In this quick tutorial you'll learn how to draw a Marsh Harrier in 8 easy steps - great for kids and novice artists.
How to Draw a Marsh Harrier
The images above represents how your finished drawing is going to look and the steps involved.
Below are the individual steps - you can click on each one for a High Resolution printable PDF version.
At the bottom you can read some interesting facts about the Marsh Harrier.
Make sure you also check out any of the hundreds of drawing tutorials grouped by category.
How to Draw a Marsh Harrier - Step-by-Step Tutorial
Step 1: Start by drawing the outline of the head. Draw one curved line across the top and another line going down at the beak
Step 2: Next, draw the open beak and the eye. Draw a small triange with two sides to make the open beak and a small circle for the eye
Step 3: Draw the body with two curved lines, one on the top and one on the bottom
Step 4: Draw the different sections of the wing. Start by drawing the biggest section, then the pointed section in the back and finally the smallest one underneath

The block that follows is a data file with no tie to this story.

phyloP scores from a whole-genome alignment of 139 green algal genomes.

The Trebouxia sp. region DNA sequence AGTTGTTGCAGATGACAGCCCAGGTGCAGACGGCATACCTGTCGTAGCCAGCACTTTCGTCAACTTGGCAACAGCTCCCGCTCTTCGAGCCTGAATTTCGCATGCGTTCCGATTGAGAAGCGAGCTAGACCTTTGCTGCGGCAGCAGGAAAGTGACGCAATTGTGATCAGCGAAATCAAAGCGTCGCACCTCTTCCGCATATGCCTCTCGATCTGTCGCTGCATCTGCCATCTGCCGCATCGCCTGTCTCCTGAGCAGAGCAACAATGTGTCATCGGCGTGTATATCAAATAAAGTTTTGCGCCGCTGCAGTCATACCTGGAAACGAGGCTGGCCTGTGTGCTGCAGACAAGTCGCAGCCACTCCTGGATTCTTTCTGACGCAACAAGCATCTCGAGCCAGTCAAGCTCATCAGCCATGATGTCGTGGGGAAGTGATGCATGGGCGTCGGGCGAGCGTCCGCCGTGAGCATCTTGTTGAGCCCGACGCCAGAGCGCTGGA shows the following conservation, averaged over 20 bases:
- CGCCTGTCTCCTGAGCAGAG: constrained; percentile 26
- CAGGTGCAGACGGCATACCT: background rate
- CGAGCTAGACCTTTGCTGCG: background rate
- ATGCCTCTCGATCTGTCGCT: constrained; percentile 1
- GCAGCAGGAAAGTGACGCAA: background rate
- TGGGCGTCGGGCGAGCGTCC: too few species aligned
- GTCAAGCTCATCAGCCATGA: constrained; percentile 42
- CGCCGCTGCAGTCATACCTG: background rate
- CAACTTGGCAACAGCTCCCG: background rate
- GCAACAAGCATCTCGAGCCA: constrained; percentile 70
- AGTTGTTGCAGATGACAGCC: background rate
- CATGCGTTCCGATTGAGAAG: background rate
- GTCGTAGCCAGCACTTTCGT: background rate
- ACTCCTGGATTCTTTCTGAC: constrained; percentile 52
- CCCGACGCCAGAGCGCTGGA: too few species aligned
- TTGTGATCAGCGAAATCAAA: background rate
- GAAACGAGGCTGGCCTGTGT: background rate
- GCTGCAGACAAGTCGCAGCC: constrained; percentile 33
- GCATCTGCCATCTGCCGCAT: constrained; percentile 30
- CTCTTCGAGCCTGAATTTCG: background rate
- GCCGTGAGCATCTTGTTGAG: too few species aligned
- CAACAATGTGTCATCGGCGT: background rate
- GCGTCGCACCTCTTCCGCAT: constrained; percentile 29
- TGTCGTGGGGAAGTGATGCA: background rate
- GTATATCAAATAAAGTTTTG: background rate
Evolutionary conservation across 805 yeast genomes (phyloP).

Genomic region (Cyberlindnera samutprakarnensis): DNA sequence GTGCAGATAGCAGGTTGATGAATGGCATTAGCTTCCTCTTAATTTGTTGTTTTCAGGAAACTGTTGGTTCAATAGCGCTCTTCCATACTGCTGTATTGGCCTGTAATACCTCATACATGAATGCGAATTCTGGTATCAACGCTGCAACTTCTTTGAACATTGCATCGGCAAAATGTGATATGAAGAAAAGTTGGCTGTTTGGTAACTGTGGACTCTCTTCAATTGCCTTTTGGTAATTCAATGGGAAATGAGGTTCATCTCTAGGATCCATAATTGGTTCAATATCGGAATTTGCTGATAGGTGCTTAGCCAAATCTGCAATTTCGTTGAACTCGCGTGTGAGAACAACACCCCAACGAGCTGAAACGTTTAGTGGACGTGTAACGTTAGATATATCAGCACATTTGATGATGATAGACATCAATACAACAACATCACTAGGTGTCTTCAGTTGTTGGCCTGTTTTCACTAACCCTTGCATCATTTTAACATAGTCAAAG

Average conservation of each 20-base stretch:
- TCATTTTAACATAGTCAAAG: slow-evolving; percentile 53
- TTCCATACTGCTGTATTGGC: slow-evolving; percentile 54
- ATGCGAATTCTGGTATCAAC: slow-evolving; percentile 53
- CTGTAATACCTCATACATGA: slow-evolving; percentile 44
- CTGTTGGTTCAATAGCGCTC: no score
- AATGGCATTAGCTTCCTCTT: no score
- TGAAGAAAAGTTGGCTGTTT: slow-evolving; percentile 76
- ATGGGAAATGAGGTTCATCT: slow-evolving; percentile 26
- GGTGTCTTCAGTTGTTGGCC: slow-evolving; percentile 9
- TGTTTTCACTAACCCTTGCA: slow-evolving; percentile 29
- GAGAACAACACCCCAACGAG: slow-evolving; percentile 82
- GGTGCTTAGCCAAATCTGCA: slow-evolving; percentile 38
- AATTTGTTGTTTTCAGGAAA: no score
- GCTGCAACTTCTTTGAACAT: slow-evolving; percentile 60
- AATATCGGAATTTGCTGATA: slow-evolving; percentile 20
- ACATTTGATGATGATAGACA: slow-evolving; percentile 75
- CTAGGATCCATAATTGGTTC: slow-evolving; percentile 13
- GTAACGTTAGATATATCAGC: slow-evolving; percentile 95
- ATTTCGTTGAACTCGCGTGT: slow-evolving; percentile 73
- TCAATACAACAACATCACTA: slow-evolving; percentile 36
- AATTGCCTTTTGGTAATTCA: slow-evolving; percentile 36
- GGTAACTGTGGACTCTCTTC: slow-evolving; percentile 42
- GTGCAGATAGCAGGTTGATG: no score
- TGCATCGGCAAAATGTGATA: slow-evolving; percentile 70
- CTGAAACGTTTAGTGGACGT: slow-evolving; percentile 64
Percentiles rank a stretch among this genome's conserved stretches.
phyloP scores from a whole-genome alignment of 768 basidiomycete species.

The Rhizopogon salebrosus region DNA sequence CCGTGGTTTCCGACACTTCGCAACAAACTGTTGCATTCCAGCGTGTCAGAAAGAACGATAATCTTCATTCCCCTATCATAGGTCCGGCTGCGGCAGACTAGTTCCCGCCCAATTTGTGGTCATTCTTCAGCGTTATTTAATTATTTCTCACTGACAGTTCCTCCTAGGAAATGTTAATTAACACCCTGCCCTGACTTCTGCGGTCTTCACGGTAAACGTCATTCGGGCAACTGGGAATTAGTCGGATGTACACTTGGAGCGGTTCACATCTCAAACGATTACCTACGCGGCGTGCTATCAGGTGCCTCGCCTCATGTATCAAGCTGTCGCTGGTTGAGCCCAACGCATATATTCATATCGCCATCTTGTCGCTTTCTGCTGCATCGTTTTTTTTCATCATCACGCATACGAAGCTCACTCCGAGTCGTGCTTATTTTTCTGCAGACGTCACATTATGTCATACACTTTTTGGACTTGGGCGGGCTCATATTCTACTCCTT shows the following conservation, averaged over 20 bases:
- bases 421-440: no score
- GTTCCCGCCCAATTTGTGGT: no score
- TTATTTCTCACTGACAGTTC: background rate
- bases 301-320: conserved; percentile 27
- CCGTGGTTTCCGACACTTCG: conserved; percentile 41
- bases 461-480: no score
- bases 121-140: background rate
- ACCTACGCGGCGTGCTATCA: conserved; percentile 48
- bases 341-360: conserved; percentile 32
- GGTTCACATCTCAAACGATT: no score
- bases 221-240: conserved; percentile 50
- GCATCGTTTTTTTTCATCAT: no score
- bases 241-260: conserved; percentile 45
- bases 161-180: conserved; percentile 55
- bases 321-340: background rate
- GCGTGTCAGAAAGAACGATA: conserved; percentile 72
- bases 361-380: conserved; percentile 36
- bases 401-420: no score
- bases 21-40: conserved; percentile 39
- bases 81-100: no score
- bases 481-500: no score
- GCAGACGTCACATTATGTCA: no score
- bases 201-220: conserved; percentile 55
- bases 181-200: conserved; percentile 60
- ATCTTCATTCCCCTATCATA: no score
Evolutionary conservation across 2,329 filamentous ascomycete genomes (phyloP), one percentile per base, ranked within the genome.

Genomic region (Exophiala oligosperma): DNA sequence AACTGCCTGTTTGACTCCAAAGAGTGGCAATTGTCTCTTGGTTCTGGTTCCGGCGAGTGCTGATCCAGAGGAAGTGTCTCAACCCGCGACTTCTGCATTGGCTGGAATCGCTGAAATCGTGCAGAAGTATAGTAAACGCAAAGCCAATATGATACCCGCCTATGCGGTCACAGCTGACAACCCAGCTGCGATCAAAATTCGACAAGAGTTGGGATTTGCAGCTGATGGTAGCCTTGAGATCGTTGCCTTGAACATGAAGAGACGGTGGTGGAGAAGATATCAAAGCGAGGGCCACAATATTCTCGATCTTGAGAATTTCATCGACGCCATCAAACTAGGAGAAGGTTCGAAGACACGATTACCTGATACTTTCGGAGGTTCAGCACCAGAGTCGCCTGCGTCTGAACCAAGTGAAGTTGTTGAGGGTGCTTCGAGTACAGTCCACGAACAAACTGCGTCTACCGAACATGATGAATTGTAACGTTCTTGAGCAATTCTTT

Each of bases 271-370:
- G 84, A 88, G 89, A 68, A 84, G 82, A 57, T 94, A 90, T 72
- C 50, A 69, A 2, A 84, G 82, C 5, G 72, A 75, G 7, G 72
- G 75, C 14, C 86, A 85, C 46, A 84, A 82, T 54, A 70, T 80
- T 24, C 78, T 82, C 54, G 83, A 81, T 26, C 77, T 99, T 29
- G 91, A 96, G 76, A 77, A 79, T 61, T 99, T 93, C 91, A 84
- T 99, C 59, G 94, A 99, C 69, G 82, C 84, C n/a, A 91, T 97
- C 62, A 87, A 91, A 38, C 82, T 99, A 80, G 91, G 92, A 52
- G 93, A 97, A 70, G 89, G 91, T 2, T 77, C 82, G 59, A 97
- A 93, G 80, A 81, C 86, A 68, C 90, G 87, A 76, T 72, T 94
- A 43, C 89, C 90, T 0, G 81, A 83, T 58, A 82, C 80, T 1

Step 5: Draw straight and curved lines to make the feathers underneath
Step 6: Draw a bundle of feathers to make the tail. Do this by drawing lines clustered to gether forming a rectangualr shape
Step 7: Draw the right leg and foot. Start by drawing the leg with curved lines, then the foot with straight lines. Draw the claws by making short lines going down from each toe
Step 8: Draw the left foot behind the right foot in the same way
Interesting Facts about Marsh Harriers
Marsh Harriers are predator bird that is found mostly in Europe and parts of Africa. They are mostly brown with white or gray throats. They can grow to 48 to 56 centimeters long. Their wingspan is 115 to 130 centimeters. They eat small mice, lizards, frogs, and insects. It likes to hunt for its food over fields and water reed banks. During breeding season the birds will make their nests out of reeds. They find tall grass or bushes to hide in and build their nests on the ground. So they can hear a predator moving in the grass and leave before it gets there.
Did you know?
- Because there has been an increase of wetland draining, the Marsh Harriers have trouble finding places to nest.
- The only place you can’t find a Marsh Harrier is in the Americas.
- Marsh Harriers migrate in September and October. They leave Europe and move to Africa for warmer weather.
- People used to think there were only 2 species of Harriers, but now there are about 6.
- When these birds hunt they glide on the air currents and have a noticeable “V” shape.
Lesson Plan Note: Marsh Harriers are a great companion topic to studying the ecosystem of a wetland.